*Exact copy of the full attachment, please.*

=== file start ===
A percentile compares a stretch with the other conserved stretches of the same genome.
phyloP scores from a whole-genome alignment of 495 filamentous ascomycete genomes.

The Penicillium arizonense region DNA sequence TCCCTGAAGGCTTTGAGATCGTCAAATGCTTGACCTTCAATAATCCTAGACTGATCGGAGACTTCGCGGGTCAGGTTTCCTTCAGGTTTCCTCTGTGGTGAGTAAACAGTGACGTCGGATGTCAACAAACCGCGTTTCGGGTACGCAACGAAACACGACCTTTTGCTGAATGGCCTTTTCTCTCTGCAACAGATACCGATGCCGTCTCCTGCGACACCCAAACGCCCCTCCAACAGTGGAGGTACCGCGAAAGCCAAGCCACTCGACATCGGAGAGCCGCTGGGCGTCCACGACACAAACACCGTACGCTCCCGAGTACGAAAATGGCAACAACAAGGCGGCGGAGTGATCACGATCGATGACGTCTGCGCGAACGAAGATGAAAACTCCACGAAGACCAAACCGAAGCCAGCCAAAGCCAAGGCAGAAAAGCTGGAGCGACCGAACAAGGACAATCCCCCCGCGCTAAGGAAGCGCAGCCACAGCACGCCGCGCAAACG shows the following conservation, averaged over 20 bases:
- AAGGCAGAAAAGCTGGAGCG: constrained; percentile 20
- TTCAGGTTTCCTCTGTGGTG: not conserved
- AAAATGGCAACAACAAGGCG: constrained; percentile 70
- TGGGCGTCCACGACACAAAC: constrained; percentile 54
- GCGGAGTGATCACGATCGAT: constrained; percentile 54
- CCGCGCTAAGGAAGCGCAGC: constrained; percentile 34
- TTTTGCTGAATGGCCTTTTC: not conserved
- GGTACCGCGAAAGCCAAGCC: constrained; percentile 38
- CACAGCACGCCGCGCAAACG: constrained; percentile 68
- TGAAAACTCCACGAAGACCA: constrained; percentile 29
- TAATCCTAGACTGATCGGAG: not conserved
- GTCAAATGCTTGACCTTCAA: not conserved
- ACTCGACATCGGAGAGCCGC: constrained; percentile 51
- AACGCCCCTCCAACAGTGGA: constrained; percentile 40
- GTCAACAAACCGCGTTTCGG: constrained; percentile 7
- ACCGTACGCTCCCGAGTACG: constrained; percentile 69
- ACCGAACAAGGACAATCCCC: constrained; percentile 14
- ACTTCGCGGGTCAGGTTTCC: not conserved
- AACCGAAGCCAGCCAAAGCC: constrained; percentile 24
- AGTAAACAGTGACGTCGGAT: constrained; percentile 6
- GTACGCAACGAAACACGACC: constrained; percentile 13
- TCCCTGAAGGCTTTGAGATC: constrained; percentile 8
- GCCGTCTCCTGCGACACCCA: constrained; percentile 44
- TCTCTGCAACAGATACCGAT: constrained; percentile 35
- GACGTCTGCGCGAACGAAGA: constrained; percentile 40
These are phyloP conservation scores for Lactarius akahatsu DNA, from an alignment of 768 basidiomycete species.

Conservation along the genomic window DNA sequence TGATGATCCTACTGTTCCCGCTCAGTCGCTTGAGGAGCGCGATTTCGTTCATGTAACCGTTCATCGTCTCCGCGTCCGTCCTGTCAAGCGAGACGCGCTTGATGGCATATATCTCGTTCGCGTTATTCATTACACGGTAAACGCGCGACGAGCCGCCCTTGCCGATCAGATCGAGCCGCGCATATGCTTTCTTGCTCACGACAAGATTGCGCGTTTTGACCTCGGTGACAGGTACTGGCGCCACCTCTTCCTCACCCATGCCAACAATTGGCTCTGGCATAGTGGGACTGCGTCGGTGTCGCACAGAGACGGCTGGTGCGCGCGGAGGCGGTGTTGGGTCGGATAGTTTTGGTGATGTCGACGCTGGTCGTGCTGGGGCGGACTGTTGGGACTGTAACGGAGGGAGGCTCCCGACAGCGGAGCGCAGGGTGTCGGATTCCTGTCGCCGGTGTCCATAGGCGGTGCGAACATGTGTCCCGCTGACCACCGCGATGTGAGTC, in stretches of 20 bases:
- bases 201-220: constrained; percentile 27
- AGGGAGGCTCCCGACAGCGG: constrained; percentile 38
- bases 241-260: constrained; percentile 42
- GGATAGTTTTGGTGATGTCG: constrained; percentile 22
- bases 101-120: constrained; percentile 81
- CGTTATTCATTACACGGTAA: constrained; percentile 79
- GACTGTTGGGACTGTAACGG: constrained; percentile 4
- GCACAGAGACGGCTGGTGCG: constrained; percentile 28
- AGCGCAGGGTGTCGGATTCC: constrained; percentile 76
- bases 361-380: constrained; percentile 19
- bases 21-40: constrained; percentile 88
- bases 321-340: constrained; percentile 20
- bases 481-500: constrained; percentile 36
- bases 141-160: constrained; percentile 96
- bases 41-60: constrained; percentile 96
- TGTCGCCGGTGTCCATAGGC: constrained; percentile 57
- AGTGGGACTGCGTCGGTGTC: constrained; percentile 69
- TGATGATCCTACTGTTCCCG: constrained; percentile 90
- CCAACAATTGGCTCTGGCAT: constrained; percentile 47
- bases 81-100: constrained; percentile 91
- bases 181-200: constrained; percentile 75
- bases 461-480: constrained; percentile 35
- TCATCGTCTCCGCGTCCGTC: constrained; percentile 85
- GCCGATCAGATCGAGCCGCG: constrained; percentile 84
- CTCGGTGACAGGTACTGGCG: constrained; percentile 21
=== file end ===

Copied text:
A percentile compares a stretch with the other conserved stretches of the same genome.
phyloP scores from a whole-genome alignment of 495 filamentous ascomycete genomes.

The Penicillium arizonense region DNA sequence TCCCTGAAGGCTTTGAGATCGTCAAATGCTTGACCTTCAATAATCCTAGACTGATCGGAGACTTCGCGGGTCAGGTTTCCTTCAGGTTTCCTCTGTGGTGAGTAAACAGTGACGTCGGATGTCAACAAACCGCGTTTCGGGTACGCAACGAAACACGACCTTTTGCTGAATGGCCTTTTCTCTCTGCAACAGATACCGATGCCGTCTCCTGCGACACCCAAACGCCCCTCCAACAGTGGAGGTACCGCGAAAGCCAAGCCACTCGACATCGGAGAGCCGCTGGGCGTCCACGACACAAACACCGTACGCTCCCGAGTACGAAAATGGCAACAACAAGGCGGCGGAGTGATCACGATCGATGACGTCTGCGCGAACGAAGATGAAAACTCCACGAAGACCAAACCGAAGCCAGCCAAAGCCAAGGCAGAAAAGCTGGAGCGACCGAACAAGGACAATCCCCCCGCGCTAAGGAAGCGCAGCCACAGCACGCCGCGCAAACG shows the following conservation, averaged over 20 bases:
- AAGGCAGAAAAGCTGGAGCG: constrained; percentile 20
- TTCAGGTTTCCTCTGTGGTG: not conserved
- AAAATGGCAACAACAAGGCG: constrained; percentile 70
- TGGGCGTCCACGACACAAAC: constrained; percentile 54
- GCGGAGTGATCACGATCGAT: constrained; percentile 54
- CCGCGCTAAGGAAGCGCAGC: constrained; percentile 34
- TTTTGCTGAATGGCCTTTTC: not conserved
- GGTACCGCGAAAGCCAAGCC: constrained; percentile 38
- CACAGCACGCCGCGCAAACG: constrained; percentile 68
- TGAAAACTCCACGAAGACCA: constrained; percentile 29
- TAATCCTAGACTGATCGGAG: not conserved
- GTCAAATGCTTGACCTTCAA: not conserved
- ACTCGACATCGGAGAGCCGC: constrained; percentile 51
- AACGCCCCTCCAACAGTGGA: constrained; percentile 40
- GTCAACAAACCGCGTTTCGG: constrained; percentile 7
- ACCGTACGCTCCCGAGTACG: constrained; percentile 69
- ACCGAACAAGGACAATCCCC: constrained; percentile 14
- ACTTCGCGGGTCAGGTTTCC: not conserved
- AACCGAAGCCAGCCAAAGCC: constrained; percentile 24
- AGTAAACAGTGACGTCGGAT: constrained; percentile 6
- GTACGCAACGAAACACGACC: constrained; percentile 13
- TCCCTGAAGGCTTTGAGATC: constrained; percentile 8
- GCCGTCTCCTGCGACACCCA: constrained; percentile 44
- TCTCTGCAACAGATACCGAT: constrained; percentile 35
- GACGTCTGCGCGAACGAAGA: constrained; percentile 40
These are phyloP conservation scores for Lactarius akahatsu DNA, from an alignment of 768 basidiomycete species.

Conservation along the genomic window DNA sequence TGATGATCCTACTGTTCCCGCTCAGTCGCTTGAGGAGCGCGATTTCGTTCATGTAACCGTTCATCGTCTCCGCGTCCGTCCTGTCAAGCGAGACGCGCTTGATGGCATATATCTCGTTCGCGTTATTCATTACACGGTAAACGCGCGACGAGCCGCCCTTGCCGATCAGATCGAGCCGCGCATATGCTTTCTTGCTCACGACAAGATTGCGCGTTTTGACCTCGGTGACAGGTACTGGCGCCACCTCTTCCTCACCCATGCCAACAATTGGCTCTGGCATAGTGGGACTGCGTCGGTGTCGCACAGAGACGGCTGGTGCGCGCGGAGGCGGTGTTGGGTCGGATAGTTTTGGTGATGTCGACGCTGGTCGTGCTGGGGCGGACTGTTGGGACTGTAACGGAGGGAGGCTCCCGACAGCGGAGCGCAGGGTGTCGGATTCCTGTCGCCGGTGTCCATAGGCGGTGCGAACATGTGTCCCGCTGACCACCGCGATGTGAGTC, in stretches of 20 bases:
- bases 201-220: constrained; percentile 27
- AGGGAGGCTCCCGACAGCGG: constrained; percentile 38
- bases 241-260: constrained; percentile 42
- GGATAGTTTTGGTGATGTCG: constrained; percentile 22
- bases 101-120: constrained; percentile 81
- CGTTATTCATTACACGGTAA: constrained; percentile 79
- GACTGTTGGGACTGTAACGG: constrained; percentile 4
- GCACAGAGACGGCTGGTGCG: constrained; percentile 28
- AGCGCAGGGTGTCGGATTCC: constrained; percentile 76
- bases 361-380: constrained; percentile 19
- bases 21-40: constrained; percentile 88
- bases 321-340: constrained; percentile 20
- bases 481-500: constrained; percentile 36
- bases 141-160: constrained; percentile 96
- bases 41-60: constrained; percentile 96
- TGTCGCCGGTGTCCATAGGC: constrained; percentile 57
- AGTGGGACTGCGTCGGTGTC: constrained; percentile 69
- TGATGATCCTACTGTTCCCG: constrained; percentile 90
- CCAACAATTGGCTCTGGCAT: constrained; percentile 47
- bases 81-100: constrained; percentile 91
- bases 181-200: constrained; percentile 75
- bases 461-480: constrained; percentile 35
- TCATCGTCTCCGCGTCCGTC: constrained; percentile 85
- GCCGATCAGATCGAGCCGCG: constrained; percentile 84
- CTCGGTGACAGGTACTGGCG: constrained; percentile 21